State of the Economy 2018

Same Old Problem

Howrah’s traditional industries like jute and foundries are struggling, while younger sectors like software services face a Catch-22 situation

Photographs by Sandipan Chatterjee

Sector V in Salt Lake is a maze. The narrow streets that make up the IT and ITES hub of Kolkata look nearly the same. High-rises flank the road; makeshift tea and food stalls sell everything from rolls to biryani; and a movie theatre is the go-to place for Salt Lake’s corporate crowd. Somehow, every possible structure has managed to squeeze itself into an already jam-packed setting. And the neighbourhood has only become more crowded over the years.

In fact, ask any fresh engineering graduate of their company of choice, and it will be one of the IT giants such as TCS, Cognizant or Wipro. As for their city of choice, many are willing to relocate to grab their dream job. Abhishek Rungta of Indus Net Technologies calls it a Catch-22 situation where residents promptly leave the state for better opportunities outside while IT giants refuse to expand their operations in Kolkata, doubtful about their ability to get adequate talent.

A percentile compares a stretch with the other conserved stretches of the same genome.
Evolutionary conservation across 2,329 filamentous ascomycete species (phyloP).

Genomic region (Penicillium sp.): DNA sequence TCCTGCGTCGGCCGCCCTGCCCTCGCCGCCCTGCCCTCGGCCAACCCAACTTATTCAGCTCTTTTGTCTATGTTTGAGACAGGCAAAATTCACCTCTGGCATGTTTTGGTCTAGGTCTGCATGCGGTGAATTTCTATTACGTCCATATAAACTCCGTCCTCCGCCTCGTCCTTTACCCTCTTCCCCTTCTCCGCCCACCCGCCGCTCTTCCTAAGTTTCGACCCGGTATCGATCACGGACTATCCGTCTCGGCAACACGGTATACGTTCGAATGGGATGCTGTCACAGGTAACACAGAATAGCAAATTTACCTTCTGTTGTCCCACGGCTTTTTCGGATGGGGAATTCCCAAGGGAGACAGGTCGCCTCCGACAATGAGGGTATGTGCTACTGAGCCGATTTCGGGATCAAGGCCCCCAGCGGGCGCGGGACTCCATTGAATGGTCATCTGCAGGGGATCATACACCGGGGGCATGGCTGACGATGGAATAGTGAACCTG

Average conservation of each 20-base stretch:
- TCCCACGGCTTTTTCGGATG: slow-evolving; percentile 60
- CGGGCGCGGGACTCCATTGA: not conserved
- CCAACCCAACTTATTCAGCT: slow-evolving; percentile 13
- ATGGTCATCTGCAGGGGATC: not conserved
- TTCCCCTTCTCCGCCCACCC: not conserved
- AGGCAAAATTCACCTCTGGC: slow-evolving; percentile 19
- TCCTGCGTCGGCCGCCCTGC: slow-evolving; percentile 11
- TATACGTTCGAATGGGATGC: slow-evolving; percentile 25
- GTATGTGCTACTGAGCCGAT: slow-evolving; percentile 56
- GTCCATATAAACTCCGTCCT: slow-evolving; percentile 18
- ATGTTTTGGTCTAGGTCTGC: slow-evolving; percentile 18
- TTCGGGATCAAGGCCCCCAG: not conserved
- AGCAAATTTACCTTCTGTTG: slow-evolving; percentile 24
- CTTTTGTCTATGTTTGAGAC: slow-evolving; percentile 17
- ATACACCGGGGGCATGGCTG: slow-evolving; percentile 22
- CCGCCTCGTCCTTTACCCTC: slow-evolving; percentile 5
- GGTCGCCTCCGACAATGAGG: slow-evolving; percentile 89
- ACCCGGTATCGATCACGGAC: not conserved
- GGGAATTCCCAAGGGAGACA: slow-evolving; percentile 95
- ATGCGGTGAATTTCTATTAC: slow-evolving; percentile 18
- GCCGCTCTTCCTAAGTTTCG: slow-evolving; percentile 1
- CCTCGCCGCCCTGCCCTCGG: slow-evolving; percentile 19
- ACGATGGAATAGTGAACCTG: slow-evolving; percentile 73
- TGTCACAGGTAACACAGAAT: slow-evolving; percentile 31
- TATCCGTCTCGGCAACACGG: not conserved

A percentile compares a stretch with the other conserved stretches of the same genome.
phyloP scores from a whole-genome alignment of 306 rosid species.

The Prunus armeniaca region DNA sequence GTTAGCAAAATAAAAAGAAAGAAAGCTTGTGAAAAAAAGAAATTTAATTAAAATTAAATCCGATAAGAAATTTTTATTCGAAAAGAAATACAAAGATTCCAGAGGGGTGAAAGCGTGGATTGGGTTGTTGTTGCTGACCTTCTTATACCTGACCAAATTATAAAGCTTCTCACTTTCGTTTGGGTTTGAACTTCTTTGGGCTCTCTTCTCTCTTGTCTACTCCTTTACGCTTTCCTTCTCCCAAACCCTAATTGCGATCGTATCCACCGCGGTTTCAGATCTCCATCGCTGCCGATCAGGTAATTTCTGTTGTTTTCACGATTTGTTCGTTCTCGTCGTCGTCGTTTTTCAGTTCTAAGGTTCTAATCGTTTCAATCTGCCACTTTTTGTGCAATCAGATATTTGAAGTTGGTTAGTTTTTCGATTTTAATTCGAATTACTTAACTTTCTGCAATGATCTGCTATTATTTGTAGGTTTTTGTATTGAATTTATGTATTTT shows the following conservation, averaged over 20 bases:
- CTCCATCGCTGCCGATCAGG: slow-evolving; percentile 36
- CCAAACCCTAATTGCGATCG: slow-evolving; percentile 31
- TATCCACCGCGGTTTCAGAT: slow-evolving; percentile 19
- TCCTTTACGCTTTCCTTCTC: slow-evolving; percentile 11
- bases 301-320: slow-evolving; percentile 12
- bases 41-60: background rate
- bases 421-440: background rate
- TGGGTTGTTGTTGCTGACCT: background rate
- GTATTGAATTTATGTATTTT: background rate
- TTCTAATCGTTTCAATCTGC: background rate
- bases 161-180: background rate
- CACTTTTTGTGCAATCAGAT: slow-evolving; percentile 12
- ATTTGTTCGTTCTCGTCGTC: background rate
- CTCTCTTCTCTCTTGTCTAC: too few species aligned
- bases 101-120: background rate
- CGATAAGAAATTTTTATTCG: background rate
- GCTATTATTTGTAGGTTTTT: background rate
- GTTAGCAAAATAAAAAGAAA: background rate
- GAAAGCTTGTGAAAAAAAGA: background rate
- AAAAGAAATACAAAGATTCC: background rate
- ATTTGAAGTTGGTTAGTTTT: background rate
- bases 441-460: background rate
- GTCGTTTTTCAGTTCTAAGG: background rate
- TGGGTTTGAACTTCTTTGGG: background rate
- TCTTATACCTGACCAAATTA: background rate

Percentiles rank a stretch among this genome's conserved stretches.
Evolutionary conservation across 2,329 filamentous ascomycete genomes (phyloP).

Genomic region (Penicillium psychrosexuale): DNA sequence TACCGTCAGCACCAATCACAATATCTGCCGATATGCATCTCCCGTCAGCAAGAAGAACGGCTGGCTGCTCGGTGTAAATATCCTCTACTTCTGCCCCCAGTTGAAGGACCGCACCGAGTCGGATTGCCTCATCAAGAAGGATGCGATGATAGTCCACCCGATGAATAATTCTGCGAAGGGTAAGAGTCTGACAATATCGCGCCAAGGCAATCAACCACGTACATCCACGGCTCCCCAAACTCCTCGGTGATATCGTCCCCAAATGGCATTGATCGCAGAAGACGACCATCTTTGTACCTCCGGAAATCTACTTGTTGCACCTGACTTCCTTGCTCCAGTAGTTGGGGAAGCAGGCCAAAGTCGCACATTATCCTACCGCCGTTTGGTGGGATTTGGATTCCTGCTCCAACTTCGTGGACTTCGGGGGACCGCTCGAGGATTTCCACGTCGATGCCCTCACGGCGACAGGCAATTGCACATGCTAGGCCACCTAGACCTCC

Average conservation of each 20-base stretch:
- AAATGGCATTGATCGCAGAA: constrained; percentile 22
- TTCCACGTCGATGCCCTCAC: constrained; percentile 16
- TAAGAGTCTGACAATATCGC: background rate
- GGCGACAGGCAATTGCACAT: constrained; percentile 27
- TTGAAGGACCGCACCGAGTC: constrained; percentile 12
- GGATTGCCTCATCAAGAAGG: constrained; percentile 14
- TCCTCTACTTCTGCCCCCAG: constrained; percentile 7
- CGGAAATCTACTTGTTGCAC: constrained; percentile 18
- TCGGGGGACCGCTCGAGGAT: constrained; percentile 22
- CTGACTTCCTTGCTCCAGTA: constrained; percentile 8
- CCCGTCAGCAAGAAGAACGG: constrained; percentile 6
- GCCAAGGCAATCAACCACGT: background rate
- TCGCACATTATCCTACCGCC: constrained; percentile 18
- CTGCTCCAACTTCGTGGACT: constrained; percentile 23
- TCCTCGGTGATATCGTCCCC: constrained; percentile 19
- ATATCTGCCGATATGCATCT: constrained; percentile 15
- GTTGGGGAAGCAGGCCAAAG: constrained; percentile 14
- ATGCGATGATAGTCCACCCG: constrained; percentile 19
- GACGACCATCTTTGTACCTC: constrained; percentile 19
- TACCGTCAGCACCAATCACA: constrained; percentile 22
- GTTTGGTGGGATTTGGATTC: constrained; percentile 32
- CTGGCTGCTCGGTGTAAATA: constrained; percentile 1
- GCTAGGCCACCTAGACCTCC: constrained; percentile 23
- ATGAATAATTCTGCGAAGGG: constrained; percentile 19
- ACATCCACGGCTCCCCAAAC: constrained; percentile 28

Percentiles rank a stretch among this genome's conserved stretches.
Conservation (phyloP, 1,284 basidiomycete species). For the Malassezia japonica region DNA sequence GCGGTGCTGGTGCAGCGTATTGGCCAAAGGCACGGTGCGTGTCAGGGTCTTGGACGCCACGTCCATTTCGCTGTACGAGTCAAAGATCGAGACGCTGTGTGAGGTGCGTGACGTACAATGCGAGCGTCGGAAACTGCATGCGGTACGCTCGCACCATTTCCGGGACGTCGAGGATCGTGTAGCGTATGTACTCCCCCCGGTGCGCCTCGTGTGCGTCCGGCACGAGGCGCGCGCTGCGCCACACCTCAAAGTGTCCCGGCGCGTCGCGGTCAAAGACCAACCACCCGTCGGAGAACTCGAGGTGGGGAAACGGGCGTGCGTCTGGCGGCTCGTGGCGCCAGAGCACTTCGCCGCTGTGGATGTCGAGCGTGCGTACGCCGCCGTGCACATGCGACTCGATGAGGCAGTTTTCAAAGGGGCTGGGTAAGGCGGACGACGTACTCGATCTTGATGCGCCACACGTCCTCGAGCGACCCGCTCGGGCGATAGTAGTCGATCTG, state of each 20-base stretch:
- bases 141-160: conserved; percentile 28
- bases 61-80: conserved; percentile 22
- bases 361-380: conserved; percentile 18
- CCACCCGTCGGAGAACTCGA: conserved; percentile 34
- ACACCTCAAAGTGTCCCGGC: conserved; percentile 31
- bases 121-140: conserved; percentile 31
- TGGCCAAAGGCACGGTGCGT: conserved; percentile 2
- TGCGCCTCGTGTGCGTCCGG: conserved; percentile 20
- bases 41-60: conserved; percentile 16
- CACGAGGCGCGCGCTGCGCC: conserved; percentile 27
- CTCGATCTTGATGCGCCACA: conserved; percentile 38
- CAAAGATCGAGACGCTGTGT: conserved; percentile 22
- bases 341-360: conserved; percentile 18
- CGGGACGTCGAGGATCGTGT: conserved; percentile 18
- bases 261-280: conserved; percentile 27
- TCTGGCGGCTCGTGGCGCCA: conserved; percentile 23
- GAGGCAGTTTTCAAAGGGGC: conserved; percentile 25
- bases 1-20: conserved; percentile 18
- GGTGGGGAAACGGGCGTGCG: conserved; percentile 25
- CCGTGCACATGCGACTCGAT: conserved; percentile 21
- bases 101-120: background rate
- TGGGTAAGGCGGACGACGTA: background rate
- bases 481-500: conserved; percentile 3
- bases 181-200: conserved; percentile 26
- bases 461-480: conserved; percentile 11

Sure, these IT majors have been in the city for a while, which means it is incorrect to assume that the city lacks jobs. A few of them, including TCS and Cognizant have even expanded their operations to New Town, the new IT zone of the city. Infosys, too, is constructing a campus in New Town at an investment of Rs.100 crore and has plans to recruit about 1,000 people.

While that may sound promising, the talent pool is still not large enough to get big companies excited. A lot of companies started out in Salt Lake in the 1990s, given its attractive low rentals. Even today, rent continues to be as low as Rs.35-45 per sq ft a month compared with Delhi (Rs.111) or Bangalore’s (Rs.81) IT hubs, but that is no longer seen as a big attraction, given the talent shortage. Besides the bigger IT firms, Salt Lake has a host of small local players and the story is no different for them. According to industry sources, they have to spend months retraining their employees because they are not job-ready, be it for software development or other IT-related jobs.

But some local IT firms are looking at this skill gap as an opportunity. Globsyn group already has its own finishing school and skill development programme, and plans to set up an incubator centre to train entrepreneur

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